Vegetables oils, especially wheat germ oil, are great sources of Vitamin E. These kinds of oils can be found in salad dressings and certain margarines. Nuts, beans, and whole grains are also great sources of Vitamin E, as are green and leafy vegetables.

Jun 12 2009

Vitamin D

Vitamin D may be known as the Sunshine Vitamin because the sun’s rays do provide an excellent source of Vitamin D that is easily absorbed through our skin. However, because of its amazing ability to help with bone growth and development, it may be more appropriate to call it the Bone Vitamin.

Vitamin D helps maintain proper bone growth and development by ensuring that there are always proper levels of calcium and phosphorus in the body. In addition to being important to bone growth, Vitamin D also greatly helps with cell formation. For both of these reasons, Vitamin D is also crucial in fetal development. The vitamin can not only help with bone growth but can also act when bones are in need of repair, such as when a child develops rickets.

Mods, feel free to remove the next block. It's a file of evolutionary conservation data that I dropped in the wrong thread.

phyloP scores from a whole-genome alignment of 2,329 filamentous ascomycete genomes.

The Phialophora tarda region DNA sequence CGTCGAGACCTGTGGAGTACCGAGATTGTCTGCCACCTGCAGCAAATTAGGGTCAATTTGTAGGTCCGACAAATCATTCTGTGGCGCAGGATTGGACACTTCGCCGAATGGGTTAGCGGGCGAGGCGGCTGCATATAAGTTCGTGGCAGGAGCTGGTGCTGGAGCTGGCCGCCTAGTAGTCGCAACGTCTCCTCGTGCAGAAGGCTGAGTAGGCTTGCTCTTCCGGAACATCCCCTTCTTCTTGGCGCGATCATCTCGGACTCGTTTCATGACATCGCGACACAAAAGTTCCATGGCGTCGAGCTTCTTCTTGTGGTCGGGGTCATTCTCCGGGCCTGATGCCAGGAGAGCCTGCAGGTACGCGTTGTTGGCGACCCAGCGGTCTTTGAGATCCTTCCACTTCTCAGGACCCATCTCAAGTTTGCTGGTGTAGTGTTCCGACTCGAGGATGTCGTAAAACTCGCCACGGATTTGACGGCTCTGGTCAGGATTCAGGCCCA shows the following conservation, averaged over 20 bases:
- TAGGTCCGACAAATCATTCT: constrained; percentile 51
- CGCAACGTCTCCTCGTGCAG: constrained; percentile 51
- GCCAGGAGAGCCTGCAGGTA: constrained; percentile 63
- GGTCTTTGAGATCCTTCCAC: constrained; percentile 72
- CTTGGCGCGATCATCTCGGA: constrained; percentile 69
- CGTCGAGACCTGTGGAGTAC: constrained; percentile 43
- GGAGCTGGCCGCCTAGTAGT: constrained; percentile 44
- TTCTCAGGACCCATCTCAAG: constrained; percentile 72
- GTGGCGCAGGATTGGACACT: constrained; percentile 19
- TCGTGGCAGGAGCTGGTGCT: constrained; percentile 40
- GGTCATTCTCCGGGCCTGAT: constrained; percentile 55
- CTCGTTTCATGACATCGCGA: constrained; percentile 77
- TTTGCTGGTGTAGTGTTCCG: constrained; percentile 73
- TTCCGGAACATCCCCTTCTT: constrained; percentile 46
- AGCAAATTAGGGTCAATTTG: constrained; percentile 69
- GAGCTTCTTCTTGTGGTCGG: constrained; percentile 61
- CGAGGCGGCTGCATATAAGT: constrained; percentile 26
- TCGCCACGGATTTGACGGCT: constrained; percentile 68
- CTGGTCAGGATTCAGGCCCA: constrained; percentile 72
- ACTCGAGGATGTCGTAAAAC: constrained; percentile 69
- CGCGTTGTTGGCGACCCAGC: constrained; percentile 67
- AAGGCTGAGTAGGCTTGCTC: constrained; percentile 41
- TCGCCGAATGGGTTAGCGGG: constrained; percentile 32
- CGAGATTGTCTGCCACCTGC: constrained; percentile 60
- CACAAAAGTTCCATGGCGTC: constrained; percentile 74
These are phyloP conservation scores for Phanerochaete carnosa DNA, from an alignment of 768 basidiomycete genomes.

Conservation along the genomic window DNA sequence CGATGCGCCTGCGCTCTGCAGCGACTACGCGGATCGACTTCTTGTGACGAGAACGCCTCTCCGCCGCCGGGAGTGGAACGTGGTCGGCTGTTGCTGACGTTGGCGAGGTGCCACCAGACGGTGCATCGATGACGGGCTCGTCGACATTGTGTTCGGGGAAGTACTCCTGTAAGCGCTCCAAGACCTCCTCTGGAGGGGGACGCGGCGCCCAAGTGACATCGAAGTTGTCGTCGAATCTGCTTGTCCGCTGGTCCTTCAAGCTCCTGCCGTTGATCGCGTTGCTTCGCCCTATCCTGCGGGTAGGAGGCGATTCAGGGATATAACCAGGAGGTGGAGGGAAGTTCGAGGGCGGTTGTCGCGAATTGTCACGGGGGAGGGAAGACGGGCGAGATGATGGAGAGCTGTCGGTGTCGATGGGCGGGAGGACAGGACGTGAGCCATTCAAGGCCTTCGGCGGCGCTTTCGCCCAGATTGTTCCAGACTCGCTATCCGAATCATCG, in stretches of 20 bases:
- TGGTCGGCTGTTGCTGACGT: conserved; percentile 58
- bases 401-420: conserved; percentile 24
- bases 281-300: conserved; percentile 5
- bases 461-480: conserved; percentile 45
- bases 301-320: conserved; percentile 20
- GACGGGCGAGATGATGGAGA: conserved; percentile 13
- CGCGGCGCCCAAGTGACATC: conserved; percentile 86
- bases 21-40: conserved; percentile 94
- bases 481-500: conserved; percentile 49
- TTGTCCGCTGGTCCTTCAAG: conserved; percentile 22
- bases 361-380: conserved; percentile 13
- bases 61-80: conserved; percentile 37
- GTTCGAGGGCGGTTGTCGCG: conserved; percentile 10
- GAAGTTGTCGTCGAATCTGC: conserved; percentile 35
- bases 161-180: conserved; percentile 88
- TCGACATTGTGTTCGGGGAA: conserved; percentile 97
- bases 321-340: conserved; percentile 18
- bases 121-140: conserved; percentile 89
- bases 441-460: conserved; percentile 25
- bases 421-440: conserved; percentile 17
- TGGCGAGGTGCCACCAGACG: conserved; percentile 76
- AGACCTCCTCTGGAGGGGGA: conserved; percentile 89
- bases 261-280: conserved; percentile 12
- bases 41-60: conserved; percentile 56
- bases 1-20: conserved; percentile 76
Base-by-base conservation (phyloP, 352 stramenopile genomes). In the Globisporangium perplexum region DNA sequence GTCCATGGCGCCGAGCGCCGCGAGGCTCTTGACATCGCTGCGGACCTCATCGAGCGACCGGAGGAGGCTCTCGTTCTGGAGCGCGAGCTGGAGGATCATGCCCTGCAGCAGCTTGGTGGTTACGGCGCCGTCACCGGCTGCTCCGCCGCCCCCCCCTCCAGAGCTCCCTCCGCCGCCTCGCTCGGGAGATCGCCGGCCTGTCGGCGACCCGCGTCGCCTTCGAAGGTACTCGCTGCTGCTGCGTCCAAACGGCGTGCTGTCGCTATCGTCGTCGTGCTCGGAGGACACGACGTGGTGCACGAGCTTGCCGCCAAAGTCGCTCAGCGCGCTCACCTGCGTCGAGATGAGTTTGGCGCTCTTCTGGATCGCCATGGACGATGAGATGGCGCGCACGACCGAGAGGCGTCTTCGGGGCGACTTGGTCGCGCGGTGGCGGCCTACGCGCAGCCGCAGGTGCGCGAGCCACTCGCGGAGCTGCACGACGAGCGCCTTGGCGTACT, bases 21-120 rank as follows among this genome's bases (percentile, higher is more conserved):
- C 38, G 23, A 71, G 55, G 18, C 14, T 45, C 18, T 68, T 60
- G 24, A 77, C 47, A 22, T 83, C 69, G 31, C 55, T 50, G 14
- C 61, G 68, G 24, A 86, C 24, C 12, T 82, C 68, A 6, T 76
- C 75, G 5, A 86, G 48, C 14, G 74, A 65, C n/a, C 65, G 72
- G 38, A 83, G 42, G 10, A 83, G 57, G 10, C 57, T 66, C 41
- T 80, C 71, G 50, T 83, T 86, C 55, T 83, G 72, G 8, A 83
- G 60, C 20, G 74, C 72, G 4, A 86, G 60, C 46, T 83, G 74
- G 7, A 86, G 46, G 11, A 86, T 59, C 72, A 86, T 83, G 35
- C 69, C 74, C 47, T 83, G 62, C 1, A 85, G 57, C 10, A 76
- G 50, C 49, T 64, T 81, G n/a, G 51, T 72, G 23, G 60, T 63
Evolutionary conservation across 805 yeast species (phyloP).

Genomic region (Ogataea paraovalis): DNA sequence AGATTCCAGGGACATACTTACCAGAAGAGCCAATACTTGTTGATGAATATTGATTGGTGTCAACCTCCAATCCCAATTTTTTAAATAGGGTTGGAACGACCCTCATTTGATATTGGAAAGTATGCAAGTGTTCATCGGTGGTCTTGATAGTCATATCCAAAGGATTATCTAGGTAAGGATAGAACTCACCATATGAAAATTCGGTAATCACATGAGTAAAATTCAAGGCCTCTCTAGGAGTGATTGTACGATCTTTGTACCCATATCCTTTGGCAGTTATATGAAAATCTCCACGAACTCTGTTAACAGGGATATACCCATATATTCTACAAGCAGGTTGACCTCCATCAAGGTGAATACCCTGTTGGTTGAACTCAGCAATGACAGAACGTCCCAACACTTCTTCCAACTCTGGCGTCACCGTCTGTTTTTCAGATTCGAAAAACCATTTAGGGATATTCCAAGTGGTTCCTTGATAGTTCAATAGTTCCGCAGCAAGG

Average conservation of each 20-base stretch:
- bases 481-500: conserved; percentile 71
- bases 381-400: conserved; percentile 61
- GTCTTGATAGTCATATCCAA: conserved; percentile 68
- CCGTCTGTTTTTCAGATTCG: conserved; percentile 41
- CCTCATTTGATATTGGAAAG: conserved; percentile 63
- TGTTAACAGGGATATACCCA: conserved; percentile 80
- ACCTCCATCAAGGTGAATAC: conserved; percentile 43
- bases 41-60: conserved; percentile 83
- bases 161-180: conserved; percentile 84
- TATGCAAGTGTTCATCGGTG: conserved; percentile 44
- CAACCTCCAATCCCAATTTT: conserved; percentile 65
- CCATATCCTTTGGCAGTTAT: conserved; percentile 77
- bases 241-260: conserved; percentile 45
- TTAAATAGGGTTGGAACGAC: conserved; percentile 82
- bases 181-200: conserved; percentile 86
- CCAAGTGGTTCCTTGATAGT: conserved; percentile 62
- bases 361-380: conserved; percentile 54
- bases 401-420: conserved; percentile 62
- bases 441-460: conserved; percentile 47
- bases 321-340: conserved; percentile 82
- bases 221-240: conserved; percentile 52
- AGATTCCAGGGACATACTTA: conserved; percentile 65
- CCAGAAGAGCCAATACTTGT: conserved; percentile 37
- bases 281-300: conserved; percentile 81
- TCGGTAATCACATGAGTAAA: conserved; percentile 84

Because Vitamin D helps so much with bone growth, it’s important that a person take more of it as they get older and their bones are sure to become more brittle. Men and women both don’t need more than 5ug/day until the age of 50. From the ages of 51 – 70 both men and women should be sure to get 10ug/day. After the age of 70, the levels of Vitamin D needed per day jump to 15ug/day.

It’s true that the sun’s UV rays are excellent sources of Vitamin D. However, you can still include it into your diet with salmon, cod liver oil, tuna, sardines, and mackerel, which are all great sources of Vitamin D. Some breakfast cereals and certain types of milk are also fortified with the essential vitamin.